Bereavement leave allows people to mourn their family members without fear of losing their job.
Bereavement leave allows people to mourn their family members without fear of losing their job.

The death of a loved one can be traumatic. From making funeral plans to coping with the loss, many people find it difficult to focus on their work during these dark days. Fortunately, most employers offer their workers paid time off in the form of bereavement leave.

Bereavement Leave Basics

Most employers that offer paid time off to their employees permit them to take up to three days to attend the funeral and take care of final planning. Bereavement leave is not required under federal or any state's employment laws, making it a voluntary benefit offered by the employer.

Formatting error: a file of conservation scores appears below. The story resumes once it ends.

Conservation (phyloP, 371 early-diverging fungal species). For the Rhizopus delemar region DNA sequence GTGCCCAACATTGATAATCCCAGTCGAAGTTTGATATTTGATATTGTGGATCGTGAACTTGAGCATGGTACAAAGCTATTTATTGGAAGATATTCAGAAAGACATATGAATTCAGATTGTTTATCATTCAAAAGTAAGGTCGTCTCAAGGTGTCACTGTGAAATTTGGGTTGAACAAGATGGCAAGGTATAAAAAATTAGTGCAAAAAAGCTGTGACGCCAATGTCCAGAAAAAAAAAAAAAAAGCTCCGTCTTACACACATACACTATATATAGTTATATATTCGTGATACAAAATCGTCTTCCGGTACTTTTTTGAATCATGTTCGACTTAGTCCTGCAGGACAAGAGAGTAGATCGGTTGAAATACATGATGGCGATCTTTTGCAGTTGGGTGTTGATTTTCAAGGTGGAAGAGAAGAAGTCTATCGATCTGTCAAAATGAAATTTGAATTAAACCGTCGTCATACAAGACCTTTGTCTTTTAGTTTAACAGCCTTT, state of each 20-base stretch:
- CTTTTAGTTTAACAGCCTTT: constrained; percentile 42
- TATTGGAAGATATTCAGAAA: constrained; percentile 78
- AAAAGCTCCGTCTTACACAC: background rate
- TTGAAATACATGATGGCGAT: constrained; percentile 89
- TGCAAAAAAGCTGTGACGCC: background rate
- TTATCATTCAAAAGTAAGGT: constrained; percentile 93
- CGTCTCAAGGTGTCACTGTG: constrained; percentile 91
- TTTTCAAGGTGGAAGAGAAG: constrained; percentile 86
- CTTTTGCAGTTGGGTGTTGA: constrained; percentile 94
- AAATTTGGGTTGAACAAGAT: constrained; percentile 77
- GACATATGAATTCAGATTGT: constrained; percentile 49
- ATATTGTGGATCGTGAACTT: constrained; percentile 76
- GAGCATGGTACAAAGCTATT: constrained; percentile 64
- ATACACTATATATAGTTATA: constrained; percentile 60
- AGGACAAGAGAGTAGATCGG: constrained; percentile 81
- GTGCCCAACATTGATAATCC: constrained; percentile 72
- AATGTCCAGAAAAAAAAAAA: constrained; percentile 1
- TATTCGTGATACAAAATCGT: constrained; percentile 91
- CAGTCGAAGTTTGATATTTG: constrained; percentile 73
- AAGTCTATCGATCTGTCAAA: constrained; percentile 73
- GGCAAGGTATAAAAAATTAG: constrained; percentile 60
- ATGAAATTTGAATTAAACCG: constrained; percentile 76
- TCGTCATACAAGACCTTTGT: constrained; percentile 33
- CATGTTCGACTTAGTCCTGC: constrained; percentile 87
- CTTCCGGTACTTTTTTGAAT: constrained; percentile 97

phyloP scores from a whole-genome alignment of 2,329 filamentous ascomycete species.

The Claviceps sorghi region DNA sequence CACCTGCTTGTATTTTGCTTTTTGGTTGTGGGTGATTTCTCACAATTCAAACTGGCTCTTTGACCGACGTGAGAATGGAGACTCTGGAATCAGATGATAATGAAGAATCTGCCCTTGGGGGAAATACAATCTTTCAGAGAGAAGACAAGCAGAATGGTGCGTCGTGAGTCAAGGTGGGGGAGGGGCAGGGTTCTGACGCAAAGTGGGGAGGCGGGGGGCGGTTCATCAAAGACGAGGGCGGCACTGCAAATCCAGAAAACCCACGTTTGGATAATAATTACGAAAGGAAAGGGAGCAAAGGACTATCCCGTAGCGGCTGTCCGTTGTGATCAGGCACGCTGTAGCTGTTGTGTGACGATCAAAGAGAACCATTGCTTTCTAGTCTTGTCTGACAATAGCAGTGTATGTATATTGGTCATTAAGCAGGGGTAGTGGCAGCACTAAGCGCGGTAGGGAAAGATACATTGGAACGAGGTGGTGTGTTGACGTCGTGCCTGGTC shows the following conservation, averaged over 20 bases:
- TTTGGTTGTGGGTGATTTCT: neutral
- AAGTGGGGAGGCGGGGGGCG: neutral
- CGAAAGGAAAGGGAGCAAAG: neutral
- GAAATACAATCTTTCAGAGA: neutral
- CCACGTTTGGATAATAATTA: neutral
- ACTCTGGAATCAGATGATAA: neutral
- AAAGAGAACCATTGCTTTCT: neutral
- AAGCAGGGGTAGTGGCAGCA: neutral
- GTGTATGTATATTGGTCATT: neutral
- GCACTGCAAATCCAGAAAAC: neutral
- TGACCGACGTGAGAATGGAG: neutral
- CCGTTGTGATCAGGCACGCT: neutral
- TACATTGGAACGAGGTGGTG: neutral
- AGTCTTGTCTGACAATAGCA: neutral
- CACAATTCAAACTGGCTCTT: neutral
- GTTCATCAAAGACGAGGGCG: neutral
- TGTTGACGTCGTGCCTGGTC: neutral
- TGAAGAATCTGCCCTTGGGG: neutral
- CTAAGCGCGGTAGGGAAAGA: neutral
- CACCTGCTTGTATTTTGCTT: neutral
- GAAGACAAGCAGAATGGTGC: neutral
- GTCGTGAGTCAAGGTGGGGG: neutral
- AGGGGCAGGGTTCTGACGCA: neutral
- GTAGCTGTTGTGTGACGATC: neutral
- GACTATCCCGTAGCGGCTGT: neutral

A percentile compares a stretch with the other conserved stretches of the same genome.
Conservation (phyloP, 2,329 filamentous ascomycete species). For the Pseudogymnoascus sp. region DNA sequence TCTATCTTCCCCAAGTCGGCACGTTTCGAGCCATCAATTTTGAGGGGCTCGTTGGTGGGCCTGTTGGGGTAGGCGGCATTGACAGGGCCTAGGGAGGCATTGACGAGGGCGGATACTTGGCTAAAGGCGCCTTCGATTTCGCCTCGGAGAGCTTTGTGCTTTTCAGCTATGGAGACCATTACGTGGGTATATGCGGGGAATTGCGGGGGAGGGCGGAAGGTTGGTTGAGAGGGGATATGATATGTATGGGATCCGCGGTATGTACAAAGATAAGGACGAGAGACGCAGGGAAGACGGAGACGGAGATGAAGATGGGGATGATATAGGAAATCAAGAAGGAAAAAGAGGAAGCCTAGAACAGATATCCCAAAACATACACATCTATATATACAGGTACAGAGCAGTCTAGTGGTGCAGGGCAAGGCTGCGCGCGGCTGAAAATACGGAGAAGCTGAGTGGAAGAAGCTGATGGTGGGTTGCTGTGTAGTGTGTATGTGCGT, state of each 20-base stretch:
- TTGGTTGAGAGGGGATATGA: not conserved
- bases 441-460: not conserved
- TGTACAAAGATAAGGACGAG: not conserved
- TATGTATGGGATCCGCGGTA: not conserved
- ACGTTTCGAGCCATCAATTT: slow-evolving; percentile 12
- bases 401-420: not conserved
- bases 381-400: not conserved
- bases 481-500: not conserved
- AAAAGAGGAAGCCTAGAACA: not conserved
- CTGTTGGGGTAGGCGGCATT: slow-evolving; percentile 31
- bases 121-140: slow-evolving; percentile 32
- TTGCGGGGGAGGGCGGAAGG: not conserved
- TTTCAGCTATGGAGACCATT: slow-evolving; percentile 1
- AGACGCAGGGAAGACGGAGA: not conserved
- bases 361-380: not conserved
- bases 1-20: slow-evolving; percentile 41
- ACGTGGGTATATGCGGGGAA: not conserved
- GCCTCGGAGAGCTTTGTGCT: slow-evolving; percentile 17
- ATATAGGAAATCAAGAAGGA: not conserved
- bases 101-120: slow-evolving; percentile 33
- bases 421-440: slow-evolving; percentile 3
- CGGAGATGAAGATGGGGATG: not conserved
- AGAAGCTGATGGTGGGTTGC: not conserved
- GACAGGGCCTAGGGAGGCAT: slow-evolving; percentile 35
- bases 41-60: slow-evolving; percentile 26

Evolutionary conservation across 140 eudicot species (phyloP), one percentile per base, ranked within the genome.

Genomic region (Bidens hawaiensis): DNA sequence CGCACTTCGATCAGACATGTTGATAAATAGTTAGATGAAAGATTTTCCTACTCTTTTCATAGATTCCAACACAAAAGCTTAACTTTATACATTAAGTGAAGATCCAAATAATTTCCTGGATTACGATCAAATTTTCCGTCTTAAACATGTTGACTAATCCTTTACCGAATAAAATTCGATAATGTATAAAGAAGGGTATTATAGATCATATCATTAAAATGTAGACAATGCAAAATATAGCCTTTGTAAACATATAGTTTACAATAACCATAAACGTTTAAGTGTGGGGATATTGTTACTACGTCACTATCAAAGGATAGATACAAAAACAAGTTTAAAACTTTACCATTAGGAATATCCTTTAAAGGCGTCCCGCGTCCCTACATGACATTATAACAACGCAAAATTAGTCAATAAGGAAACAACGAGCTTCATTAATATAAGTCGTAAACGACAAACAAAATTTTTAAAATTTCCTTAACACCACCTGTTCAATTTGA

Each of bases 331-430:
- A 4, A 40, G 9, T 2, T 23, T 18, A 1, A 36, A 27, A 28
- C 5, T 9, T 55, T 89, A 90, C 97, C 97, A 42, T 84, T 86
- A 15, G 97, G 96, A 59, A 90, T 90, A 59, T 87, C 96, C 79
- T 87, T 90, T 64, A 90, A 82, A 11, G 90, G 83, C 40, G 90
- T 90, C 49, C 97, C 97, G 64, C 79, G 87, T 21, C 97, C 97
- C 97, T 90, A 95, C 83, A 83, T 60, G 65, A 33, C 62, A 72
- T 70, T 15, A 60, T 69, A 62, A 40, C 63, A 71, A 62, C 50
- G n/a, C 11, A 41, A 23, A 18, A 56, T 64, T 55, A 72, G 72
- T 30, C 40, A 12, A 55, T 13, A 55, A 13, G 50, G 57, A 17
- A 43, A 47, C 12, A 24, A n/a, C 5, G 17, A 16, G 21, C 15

FMLA Exception

Under the Family and Medical Leave Act, an employee can get bereavement leave when a member of his family is killed in the line of duty as an active military service member. This allows the surviving family member time to meet with military staff, recover his loved one's body, prepare final arrangements and attend the memorial funeral services. The death of a civilian family member is not covered under FMLA, however.